1 February 2019

Open Europe’s Director Henry Newman gave evidence to the House of Lords EU select committee on January 29. He discussed No Deal Brexit preparations in both the UK and the EU27, alongside Professor Anand Menon from King’s College London and Tim Durrant from the Institute for Government. You can view a recording of the proceedings here.


Newman started by saying that the “chances of leaving without a deal remain reasonably high, but lower than leaving with a version of the negotiated deal we currently have.”

Generally speaking, he said, a No Deal situation would have a “profound effect” in terms of political fallout, and

a breakdown of negotiations… would have effects for foreign policy and defence…This message is not received enough on the continent.

On the Government’s and civil service preparations for No Deal, Newman commented that there has been “an enormous amount of time spent” on contingency plans, but added that there was a limit to how the UK could prepare on its own, as many issues require agreements with the EU. He also pointed out that some departments like the Treasury were better prepared, but there was a lack of plans at the local level.  When asked about preparations for businesses, he said that the Government should be clear about the tariffs it intends to apply in case of No Deal.

On the issue of the UK Government seeking to make changes to the Irish backstop in the Withdrawal Agreement, Newman said that there are various mechanisms which would be legally binding, including an exchange of letters or a notice declaring how the Withdrawal Agreement can be interpreted. He added, “We can do a huge amount without reopening the Withdrawal Agreement. To give it political or presentational weight, we can call it a ‘mini-treaty’.” He commented on the UK’s approach towards the backstop, “The strategy of avoiding the backstop at all costs is a complete mistake… Strategically, the UK should say that we will go to the backstop and negotiate from there, as it provides some assurance.” Meanwhile, on the EU side, “There are legitimate concerns about whether the EU envisages alternative solutions” to the Irish backstop. He added that the solution in the ‘Malthouse Compromise’ plan to renegotiate the backstop is unlikely to be acceptable to the EU, as it would mean “a wholesale abandonment of their entire negotiating strategy.”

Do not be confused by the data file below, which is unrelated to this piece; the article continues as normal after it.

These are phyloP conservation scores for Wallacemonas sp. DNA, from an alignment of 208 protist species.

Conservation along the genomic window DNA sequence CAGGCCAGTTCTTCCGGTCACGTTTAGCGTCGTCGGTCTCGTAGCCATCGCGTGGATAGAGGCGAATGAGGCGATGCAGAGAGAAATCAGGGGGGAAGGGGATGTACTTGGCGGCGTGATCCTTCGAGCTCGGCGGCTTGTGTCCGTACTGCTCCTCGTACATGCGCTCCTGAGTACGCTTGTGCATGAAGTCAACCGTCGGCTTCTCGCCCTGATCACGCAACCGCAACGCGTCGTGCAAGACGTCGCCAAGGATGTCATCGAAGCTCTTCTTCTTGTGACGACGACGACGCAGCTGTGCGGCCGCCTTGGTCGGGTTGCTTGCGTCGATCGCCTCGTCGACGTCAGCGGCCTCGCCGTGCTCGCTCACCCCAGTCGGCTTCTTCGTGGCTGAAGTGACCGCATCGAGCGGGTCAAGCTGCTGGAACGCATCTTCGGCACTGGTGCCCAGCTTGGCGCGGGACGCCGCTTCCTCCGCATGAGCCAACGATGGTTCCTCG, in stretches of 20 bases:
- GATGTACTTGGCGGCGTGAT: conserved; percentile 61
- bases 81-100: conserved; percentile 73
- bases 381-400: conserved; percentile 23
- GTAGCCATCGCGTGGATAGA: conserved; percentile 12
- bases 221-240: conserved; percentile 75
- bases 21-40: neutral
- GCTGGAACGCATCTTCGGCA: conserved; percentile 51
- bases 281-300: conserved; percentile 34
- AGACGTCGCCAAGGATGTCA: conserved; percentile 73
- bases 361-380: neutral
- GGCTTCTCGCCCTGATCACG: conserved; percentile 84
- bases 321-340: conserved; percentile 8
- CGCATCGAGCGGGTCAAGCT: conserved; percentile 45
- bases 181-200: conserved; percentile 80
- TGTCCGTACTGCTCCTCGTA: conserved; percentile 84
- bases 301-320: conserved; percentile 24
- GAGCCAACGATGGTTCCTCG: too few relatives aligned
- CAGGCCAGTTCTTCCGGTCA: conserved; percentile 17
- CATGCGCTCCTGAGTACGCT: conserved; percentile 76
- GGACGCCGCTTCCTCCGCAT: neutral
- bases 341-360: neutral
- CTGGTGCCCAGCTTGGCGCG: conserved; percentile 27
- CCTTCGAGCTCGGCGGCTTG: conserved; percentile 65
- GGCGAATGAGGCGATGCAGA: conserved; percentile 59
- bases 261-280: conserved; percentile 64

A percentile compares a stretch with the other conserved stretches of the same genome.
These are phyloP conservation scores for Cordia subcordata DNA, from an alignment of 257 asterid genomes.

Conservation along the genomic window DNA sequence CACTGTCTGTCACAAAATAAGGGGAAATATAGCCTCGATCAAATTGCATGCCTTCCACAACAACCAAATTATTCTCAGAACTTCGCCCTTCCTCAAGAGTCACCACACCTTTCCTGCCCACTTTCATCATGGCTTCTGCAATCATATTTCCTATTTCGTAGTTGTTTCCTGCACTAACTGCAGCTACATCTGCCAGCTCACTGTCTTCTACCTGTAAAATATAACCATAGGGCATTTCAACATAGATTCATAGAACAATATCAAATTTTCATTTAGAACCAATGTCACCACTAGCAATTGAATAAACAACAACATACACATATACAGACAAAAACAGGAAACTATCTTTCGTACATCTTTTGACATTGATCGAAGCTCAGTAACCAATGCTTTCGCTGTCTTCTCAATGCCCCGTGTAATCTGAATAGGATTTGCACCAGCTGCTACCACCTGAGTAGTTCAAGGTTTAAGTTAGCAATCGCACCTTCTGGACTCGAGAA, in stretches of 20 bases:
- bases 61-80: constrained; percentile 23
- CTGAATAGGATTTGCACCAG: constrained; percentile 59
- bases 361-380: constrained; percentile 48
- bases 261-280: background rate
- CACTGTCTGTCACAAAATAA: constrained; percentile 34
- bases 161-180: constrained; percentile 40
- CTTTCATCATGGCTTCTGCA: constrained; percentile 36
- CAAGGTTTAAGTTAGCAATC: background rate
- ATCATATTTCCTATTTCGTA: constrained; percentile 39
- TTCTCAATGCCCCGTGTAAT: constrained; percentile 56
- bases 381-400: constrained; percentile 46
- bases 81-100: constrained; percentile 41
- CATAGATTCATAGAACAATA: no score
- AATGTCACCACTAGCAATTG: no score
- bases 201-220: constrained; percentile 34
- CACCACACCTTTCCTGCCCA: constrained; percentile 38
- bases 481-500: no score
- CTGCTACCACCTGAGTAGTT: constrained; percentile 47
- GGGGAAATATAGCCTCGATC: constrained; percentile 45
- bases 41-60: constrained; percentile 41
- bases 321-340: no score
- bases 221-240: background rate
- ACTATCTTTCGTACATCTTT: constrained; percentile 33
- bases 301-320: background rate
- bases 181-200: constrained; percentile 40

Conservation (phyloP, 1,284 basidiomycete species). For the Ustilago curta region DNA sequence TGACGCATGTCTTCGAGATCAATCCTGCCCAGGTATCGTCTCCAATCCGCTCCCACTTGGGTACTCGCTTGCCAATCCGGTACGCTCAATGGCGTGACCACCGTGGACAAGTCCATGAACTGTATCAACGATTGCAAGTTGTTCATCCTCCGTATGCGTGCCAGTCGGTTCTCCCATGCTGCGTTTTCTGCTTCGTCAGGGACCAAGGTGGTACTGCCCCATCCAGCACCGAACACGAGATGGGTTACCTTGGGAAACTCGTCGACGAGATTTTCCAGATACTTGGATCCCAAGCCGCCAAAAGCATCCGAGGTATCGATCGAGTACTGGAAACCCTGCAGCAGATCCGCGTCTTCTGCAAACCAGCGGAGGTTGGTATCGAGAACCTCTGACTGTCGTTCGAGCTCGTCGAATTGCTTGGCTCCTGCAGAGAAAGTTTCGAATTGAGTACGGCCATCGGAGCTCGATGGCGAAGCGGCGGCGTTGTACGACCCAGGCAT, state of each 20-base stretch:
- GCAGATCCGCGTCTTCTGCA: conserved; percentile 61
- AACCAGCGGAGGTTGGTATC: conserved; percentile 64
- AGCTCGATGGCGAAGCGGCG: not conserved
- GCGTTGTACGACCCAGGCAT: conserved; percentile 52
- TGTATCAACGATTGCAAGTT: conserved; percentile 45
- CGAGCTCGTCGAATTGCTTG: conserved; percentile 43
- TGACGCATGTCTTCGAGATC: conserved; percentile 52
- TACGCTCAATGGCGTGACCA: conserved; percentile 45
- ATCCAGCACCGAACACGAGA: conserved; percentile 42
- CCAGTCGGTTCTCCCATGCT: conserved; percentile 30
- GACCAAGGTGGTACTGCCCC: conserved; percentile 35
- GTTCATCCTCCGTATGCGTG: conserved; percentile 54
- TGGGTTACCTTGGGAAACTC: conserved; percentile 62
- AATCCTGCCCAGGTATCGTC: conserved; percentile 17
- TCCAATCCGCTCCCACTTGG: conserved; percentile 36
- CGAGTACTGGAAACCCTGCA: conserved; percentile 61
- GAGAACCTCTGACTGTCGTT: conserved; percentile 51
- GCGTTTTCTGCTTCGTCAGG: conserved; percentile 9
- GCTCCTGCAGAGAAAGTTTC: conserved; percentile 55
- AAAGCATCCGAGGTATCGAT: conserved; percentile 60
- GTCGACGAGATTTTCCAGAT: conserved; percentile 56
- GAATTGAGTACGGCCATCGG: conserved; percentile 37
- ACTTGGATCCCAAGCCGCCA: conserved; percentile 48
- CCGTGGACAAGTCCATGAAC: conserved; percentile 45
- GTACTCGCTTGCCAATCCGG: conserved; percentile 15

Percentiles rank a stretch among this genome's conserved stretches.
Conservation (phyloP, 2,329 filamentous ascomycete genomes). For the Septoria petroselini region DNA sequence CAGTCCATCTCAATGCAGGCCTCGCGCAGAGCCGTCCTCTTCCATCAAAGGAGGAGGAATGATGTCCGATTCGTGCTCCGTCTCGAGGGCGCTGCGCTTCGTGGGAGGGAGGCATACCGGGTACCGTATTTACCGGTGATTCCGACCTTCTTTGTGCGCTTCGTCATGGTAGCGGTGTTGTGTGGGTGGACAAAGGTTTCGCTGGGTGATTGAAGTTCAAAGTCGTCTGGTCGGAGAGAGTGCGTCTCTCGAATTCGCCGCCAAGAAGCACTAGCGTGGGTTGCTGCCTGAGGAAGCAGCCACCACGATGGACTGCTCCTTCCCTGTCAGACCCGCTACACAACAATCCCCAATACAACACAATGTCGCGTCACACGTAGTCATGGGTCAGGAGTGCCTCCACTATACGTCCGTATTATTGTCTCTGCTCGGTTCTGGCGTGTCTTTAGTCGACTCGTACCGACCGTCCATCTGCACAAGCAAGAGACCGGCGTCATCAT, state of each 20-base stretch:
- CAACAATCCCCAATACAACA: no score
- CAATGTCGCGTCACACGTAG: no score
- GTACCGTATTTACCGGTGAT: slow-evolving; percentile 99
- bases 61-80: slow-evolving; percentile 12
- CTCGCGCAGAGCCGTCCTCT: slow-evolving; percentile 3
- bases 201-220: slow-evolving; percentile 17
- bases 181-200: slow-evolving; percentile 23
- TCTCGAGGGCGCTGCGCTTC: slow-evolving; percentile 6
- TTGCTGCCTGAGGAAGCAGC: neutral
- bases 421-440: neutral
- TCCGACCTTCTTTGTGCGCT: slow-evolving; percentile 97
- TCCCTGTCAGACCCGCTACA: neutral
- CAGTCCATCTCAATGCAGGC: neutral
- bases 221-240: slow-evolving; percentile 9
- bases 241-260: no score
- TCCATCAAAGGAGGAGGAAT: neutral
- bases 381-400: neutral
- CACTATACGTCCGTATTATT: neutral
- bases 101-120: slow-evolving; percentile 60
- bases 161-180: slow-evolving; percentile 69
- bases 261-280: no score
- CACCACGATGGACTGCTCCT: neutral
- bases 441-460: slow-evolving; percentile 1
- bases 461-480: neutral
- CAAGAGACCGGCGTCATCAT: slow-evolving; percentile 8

Newman also pointed out that the EU’s position on what would happen to the Irish border in case of a No Deal Brexit scenario was unclear, particularly in the areas of animal/health checks on goods and the single energy market. He added,

The reason for the EU’s lack of clarity on the Irish border question is political.

On the concept of a ‘managed No Deal’ he said, “A Managed No Deal in the sense of… a transition period without a Withdrawal Agreement or a backstop… seems far-fetched.”

Asked about a possible extension of Article 50, he said that the view in the EU27 has probably shifted and would support it, as the EU would not like to be seen as if they were creating a No Deal outcome by refusing a potential extension. But he added that some EU member states may want to seek a longer extension in order to avoid the UK coming back and asking for slightly more time.